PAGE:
“If only the employee signs the severance agreement, is the employer bound by it?”

Question: If a severance agreement was received and signed by the employee, but then not countersigned by the employer, is it binding on the employer?

Point McKenzie, Alaska

Answer: Dear O.K.: Your question is of particular interest to me, because I ask myself that very same question perhaps once every week, when helping clients with severance matters.           

1. As a general “rule” of basic contract law, if an “offer” is presented, and then “accepted,” the “agreement” is binding on both sides. When we seek to understand legal matters, it’s often best to go back to “basics.” During the first week or so of “Contract Law” class in law school, we learn that “Offer plus Acceptance equals Binding Contract.” This is how most severance agreements are written: “To accept this offer, place your signature below and return it to me within 21 days of today’s date.” If your severance agreement has words to that effect, my “tentative” answer to your question is “Yes, both sides are bound after the employee signs the severance agreement and returns it to the employer – whether or not the employer signs it.

2. However, before concluding that the basic rule applies, we must carefully review the agreement – every word of it – to see if it might say that the basic rule does not apply here. So, for example, your severance agreement might say something like “This agreement is not binding on either the employer or the employee unless both have placed their signatures on it.” The effect of such language in the agreement would be, in effect, “The basic rule does not apply here.” My experience is that no more than 5% to 10% of severance agreements have words like that in them.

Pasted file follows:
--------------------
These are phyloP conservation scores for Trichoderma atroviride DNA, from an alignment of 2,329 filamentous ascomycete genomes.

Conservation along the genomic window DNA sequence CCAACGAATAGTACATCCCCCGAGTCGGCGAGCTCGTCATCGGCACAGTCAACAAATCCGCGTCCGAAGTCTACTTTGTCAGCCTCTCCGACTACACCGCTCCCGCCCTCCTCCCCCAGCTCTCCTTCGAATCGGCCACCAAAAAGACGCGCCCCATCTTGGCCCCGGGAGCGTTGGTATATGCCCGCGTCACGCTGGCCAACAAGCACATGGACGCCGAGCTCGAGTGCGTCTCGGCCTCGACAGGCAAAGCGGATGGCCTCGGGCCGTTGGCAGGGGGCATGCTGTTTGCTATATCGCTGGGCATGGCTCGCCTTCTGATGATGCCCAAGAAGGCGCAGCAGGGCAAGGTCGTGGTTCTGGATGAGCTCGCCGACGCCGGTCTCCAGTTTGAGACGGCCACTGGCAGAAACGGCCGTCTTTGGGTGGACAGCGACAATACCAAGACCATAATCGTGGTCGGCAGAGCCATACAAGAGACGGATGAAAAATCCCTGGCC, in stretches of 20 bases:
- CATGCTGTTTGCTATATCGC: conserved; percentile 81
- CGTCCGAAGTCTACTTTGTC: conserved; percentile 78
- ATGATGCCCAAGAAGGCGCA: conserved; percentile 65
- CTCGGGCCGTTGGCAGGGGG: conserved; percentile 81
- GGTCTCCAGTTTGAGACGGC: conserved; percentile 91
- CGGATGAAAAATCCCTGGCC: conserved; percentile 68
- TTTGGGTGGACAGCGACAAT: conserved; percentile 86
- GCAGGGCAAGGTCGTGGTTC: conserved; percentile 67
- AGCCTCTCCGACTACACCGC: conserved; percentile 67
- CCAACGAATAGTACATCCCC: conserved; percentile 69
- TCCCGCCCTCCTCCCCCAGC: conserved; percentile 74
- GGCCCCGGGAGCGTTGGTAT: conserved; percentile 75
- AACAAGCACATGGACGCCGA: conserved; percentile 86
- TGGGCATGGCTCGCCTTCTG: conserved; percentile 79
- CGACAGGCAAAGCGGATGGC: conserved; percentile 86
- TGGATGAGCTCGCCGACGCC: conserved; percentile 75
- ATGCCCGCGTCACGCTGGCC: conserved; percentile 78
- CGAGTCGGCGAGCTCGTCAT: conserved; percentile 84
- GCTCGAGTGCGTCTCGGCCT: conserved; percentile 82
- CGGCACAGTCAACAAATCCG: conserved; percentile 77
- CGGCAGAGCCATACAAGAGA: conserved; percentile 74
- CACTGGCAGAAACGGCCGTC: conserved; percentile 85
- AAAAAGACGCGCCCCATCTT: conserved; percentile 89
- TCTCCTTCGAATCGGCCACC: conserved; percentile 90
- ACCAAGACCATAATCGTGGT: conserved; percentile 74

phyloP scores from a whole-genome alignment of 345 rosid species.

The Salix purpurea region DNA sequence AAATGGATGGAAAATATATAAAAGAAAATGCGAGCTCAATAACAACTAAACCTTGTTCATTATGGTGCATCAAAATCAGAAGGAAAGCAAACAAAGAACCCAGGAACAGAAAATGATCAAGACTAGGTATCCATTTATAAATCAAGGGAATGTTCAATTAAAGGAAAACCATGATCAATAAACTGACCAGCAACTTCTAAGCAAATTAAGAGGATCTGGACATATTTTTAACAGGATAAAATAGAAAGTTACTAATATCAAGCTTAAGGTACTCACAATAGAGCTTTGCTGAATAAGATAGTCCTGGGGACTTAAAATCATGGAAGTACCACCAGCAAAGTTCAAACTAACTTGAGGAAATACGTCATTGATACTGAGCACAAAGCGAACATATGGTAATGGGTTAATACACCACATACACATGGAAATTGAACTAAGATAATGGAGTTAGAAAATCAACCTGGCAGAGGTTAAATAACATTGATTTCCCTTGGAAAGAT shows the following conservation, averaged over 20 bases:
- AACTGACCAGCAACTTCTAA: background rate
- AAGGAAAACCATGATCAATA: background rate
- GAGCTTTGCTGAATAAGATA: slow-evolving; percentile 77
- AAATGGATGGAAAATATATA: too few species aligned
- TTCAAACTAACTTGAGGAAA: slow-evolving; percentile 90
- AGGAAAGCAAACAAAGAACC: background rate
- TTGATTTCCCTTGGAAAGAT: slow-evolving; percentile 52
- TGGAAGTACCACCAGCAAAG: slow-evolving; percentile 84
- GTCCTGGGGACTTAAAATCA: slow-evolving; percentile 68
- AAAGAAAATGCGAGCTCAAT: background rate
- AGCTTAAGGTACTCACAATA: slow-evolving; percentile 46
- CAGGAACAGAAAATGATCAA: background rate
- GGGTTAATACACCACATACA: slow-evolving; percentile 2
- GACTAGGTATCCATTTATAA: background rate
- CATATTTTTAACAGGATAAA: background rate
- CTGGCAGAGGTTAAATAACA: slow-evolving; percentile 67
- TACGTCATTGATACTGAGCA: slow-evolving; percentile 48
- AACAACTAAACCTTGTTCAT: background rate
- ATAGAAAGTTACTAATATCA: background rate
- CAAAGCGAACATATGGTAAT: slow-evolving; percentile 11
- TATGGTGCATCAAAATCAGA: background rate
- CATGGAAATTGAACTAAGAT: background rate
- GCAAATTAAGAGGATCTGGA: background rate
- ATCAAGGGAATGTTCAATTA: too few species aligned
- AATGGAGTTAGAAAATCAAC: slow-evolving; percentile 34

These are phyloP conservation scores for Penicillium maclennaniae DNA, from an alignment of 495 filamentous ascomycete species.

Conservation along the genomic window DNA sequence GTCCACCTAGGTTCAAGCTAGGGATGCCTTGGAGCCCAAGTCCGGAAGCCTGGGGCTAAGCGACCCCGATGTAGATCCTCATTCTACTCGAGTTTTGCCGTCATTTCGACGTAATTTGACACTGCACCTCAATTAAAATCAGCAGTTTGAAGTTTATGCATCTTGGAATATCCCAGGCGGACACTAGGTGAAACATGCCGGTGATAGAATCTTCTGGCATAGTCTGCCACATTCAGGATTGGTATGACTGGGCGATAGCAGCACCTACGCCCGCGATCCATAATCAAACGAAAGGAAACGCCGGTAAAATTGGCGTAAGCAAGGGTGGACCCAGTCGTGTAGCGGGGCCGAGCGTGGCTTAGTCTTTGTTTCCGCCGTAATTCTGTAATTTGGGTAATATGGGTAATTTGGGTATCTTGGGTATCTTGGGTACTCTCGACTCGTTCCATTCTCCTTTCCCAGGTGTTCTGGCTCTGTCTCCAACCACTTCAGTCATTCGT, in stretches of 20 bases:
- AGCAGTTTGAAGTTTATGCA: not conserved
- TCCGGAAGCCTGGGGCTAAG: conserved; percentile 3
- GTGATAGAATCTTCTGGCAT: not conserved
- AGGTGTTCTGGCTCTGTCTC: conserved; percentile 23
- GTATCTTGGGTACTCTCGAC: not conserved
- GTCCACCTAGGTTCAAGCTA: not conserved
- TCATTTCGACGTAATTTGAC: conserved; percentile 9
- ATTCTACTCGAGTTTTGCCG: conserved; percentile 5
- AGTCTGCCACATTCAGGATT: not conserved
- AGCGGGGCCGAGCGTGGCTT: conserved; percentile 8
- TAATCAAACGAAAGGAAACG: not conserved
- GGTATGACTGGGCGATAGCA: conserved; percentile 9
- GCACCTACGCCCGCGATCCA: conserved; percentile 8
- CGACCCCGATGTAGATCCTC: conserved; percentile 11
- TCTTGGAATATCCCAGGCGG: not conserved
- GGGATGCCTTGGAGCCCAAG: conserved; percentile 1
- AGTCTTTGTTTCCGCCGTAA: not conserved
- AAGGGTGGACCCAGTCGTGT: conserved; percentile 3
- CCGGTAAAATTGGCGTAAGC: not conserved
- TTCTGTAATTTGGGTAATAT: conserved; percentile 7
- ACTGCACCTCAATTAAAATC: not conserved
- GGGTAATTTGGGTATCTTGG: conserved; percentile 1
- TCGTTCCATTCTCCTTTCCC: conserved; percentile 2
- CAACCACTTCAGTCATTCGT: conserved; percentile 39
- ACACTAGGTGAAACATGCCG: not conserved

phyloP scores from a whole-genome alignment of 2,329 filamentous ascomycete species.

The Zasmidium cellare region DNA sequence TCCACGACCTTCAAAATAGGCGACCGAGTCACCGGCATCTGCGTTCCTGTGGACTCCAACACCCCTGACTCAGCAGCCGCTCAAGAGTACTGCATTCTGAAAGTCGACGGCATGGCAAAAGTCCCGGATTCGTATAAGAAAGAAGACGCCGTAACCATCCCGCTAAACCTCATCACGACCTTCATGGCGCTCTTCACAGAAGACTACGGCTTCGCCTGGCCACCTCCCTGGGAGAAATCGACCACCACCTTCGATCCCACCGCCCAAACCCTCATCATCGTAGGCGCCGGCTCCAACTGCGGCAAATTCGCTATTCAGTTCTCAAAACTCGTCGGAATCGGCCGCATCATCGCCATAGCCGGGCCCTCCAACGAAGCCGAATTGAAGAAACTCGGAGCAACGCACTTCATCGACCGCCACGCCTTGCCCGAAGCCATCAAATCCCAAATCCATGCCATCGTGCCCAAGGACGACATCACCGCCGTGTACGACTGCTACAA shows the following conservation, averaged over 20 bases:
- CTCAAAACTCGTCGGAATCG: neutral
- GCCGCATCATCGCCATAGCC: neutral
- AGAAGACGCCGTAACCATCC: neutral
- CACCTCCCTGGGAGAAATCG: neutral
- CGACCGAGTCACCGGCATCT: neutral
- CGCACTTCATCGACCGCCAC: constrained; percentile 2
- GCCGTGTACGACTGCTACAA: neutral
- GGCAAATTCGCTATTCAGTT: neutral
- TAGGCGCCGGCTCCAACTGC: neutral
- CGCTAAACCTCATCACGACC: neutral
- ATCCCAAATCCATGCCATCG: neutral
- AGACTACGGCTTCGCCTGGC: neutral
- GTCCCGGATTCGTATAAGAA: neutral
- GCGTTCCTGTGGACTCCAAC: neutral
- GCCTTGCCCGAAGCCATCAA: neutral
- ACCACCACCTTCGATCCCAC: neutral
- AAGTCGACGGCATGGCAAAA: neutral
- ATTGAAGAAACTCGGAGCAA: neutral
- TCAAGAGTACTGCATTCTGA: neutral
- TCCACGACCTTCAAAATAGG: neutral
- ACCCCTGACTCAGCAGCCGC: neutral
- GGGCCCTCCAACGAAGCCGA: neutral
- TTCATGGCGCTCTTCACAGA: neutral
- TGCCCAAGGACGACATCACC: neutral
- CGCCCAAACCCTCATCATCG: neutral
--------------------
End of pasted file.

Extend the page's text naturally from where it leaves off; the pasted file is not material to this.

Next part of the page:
3. By not signing the severance agreement, your employer may be playing a cynical “game”; it goes this way: “I will consider it binding if to do so is good for me, but I won’t consider it binding if it turns out I don’t need to.” I have several times seen this happen. The employer tries to have it “both ways,” or at least whichever way is more convenient for him or her. To prevent that, you may need to send him or her an email that says, in effect, “You cannot have it both ways. Either we are both bound, or neither of us is bound. I need to hear – by email – within 48 hours which way it is. If I am not bound, then I don’t have to honor any of my promises in the agreement, including the release of claims in it.”

4. If the words of the severance agreement follow the “general rule,” then I suggest you send your former employer an email asking when the counter-signed agreement will be returned to you. Whenever we can, we like to get clarity in our relations with others. If your severance agreement seems to follow the “general rule,” and does not have any words in it that say otherwise, I suggest you send your employer an email that says, in effect, “We are both bound, because the agreement constituted an ‘offer,’ and my signature constituted the ‘acceptance.’ When can I expect to receive my severance payments?” That will probably help move things along toward clarity.                                                                

O.K., these things sure should be a lot easier than they often are. But – hey – then we would have so many lawyers out of work!! (Just kidding.) Unfortunately, “people will be people,” and we all have to find ways to work together. I hope this explains things for you, so that you can help yourself get clarity in this situation.

Thanks for writing in. I hope you will tell your friends that there is a place that is “there” for them when it comes to  standing up for yourself” at work.

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Al Sklover

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